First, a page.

About mattvr

Animator/Painting Guy/Pointless Waffler

Ray Bradbury passes…

Ray Bradbury, one of the ‘old men of Science Fiction’ has passed away at the age of 91.

Bradbury wrote in the era when ideas we consider tropes now were, well, ideas. When they thought there may be canals on Mars, before man had been to the moon. It was a golden age of science fiction writing.

When I was in my early teens I discovered a pile of old Science Fiction short story compilations in the shed. My Dad had read them back in the 70’s, but they were really stories from as early as the 40’s.

Bradbury was among them, telling stories with the twists so common to the form, but tying it in with heart, thoughtfulness and sentiment. His prose was almost poetic even while he built tension in stories like ‘The Fog Horn’, or bordered on the theological in ‘The Traveler’. My favourite by far though, and my favourite short story of any author is ‘A Sound of Thunder’.

Bradbury’s tale of vainglorious hunters going back in time to hunt a Tyrannosaurus and unwittingly affecting their future would, if published today, be considered a rehash, a cliche. Except Bradbury did it with such class, subtlety and so perfectly for the short story form, to me everything since seems trite.

In 1983 Bantam Books published ‘Dinosaur Tales’, an illustrated collection of Bradbury’s short stories about dinosaurs. Among them was ‘”Besides A Dinosaur, Whatta Ya Wanna Be When You Grow Up?“(alarmed grandfather looks for a substitute obsession when his grandson begins sharpening his teeth), “The Fog Horn“(a terrifying and mournful romance between a lighthouse and….. something ancient) and “A Sound of Thunder”.

And so came together my favourite short story, and my favourite illustrator, William Stout, who had provided the beautiful drawings to accompany the story. There’s little I can say about how much this double whammy affected me as a developing artist, except perhaps that one day I still want to make a short film that’s entirely true to the story and illustrations in that book. I’ve posted a couple of illustrations from the book below, both are by William Stout.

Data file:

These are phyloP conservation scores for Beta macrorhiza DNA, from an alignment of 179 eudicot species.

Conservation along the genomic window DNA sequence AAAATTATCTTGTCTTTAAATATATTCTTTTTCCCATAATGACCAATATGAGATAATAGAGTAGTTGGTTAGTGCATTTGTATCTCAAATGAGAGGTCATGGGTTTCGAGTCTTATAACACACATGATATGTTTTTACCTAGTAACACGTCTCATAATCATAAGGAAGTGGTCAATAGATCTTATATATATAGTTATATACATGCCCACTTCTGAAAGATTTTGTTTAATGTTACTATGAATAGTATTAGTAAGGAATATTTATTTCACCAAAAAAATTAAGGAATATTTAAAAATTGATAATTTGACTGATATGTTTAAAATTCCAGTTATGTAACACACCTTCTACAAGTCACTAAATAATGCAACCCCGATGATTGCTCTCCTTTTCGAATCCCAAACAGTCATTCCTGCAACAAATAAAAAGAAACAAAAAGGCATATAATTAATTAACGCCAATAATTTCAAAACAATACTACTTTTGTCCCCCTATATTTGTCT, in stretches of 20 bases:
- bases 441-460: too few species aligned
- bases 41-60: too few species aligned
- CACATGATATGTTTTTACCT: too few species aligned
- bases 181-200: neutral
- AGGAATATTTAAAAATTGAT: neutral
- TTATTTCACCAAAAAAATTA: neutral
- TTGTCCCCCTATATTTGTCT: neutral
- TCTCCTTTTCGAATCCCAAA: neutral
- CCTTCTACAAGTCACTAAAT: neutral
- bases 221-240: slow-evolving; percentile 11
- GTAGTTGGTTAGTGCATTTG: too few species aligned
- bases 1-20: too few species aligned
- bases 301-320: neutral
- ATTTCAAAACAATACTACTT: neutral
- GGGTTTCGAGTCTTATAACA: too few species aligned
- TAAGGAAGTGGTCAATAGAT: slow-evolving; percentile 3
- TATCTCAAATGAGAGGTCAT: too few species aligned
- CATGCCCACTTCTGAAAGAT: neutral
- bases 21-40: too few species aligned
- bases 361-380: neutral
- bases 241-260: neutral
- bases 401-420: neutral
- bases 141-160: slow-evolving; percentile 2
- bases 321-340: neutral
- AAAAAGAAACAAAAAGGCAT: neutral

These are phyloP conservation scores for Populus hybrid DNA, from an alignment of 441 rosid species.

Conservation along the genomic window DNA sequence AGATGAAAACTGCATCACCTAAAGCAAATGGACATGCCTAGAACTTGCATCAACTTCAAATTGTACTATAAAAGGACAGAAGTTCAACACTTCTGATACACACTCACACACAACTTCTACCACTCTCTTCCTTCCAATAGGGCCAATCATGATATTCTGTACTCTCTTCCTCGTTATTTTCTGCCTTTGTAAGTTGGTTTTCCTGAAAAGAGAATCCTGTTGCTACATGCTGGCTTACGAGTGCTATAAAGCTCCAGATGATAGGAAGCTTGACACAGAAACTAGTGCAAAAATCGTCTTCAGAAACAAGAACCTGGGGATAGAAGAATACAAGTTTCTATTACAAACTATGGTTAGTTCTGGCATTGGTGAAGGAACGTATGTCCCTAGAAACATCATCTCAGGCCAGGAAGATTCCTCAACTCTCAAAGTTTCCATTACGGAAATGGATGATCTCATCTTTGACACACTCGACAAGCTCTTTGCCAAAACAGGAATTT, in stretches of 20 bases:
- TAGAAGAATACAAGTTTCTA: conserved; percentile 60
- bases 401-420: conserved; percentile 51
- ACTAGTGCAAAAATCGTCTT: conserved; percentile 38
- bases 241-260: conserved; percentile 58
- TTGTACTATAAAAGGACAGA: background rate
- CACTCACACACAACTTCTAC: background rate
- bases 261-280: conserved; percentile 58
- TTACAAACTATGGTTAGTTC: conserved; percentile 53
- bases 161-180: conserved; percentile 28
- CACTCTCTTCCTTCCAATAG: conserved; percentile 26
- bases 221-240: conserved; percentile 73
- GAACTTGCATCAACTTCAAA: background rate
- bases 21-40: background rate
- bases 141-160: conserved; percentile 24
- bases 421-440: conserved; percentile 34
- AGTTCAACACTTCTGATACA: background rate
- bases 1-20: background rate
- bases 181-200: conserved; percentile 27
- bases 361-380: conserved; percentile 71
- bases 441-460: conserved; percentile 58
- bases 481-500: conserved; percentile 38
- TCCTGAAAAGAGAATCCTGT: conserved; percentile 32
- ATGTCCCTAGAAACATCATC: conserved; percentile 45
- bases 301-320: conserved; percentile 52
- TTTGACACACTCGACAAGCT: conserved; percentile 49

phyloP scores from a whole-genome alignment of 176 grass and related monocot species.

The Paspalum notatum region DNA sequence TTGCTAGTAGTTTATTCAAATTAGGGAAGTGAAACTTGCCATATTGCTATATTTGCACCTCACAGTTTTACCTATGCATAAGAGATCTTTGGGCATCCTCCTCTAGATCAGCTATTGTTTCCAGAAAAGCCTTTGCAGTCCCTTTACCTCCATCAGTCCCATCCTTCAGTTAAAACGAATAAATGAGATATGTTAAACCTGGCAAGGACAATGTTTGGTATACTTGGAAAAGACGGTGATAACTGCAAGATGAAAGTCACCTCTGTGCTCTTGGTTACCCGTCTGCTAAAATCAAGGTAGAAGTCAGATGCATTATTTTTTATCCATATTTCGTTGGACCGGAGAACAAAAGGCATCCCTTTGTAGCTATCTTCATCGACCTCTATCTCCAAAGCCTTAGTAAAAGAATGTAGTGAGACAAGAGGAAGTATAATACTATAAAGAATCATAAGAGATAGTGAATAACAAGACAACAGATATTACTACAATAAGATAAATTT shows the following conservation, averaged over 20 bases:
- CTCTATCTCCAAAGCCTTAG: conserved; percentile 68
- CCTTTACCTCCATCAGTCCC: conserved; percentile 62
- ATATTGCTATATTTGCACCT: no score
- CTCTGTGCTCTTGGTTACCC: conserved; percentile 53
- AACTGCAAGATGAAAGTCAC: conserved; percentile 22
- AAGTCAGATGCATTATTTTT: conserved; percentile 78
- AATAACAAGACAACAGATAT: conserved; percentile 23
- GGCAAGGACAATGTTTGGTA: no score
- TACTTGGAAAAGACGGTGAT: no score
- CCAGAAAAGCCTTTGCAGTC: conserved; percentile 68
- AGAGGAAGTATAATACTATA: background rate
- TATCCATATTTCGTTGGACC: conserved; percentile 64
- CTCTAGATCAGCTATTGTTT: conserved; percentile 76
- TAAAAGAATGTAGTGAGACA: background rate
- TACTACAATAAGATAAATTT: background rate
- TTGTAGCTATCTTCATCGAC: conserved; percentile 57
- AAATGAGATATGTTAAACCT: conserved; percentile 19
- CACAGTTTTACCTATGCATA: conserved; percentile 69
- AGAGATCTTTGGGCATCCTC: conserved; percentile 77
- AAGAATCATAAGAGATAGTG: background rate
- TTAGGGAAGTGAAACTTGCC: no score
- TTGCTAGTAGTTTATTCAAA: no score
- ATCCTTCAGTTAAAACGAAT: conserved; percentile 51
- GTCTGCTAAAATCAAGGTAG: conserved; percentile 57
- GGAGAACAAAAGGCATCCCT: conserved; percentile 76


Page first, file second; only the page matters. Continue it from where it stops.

Queenstown Memorial Animation

Hi, just a quick post between many other things to show off a bit of 3D animation done recently to visualize a 10m tall sculpture proposed for a Park in Queenstown, Tasmania.

Proposed to commemorate a disaster which claimed 43 miners lives in 1912.

For the 3D enthusiasts out there, all work was done in Lightwave 11, it was my first test of using the new instancing feature in that software. Compositing and polish in After Effects.

Ignite Your Imagination TVC

Here’s a bit of TV Commercial animation I did for the launch of the University of Tasmania’s science events and info website: Ignite Your Imagination

Andrew from Atomic Blender supplied the storyboards, direction and 2D assets which I then modified and animated. Additional assets were built and animated in 3D. One of the nicest things was that I used multiple kinds of animation, and a whole bunch of software.

The sound effects were created by Nick Storr at Firefly Media.

The animation was then used again on the website via the talents of Matt Daniels who transformed it into a navigation element.

This project was the best kind, lots of fun and people paid me at the end!
Software used: Photoshop, Flash, After Effects, Lightwave 3D.

Yutyrannus, Metyrannus, We all Tyrannus….

Since the description of everyone’s new favourite tyrannosaur Yutyrannus, there’s been an absolute glut of depictions by anyone who can hold a pencil in the paleo illustration community.

And why not? A 6 meter long tyrannosaur with fluffy feathers! It’s weird and cool and just ever so disturbing in equal measure, a bit like like Yo Gabba Gabba.

Image

Not wanting to join in the frenzy I thought I’d take another tack and take a serious and in depth look at what this discovery means for anatomists, palaeontographical illustrators and nerds who like to draw dinosaurs..

Image

Spinosaurus Mum takes a break..

Well, I couldn’t leave well enough alone and kept throwing more time and energy into the Spinosaurus sketch! In some ways it touches back to the first paleo gig I did a few years ago for Tor Bertin who was reviewing Spinosaur material.

Back then I’d hoped to paint the living animal, but had to satisfied with doing some studies of the jaws instead.(I still had more fun than any sane person should have)

Recently inspired by the skeletal reconstruction by Scott Hartman with Andre Cau and Jamie Headden I thought I’d have a stab at painting the new look properly.

Hopefully I did the guys’ hard work some service, the new sail extends much further down the tail. The pose has no scientific verification, though I did opt for something different than the usual explosive action poses we usually find Spinosaurus in.(at least it isn’t beating up Tyrannosaurus!)

What can I say? It’s a mum, eating a snack on her break. With a cheeky Ornithocheirid pterosaur waiting for some scraps. You might have noticed the little guy has changed since the last post, well, I discovered there wasn’t really a way for it to be clinging on with the wings in that position. Here’s a before and after…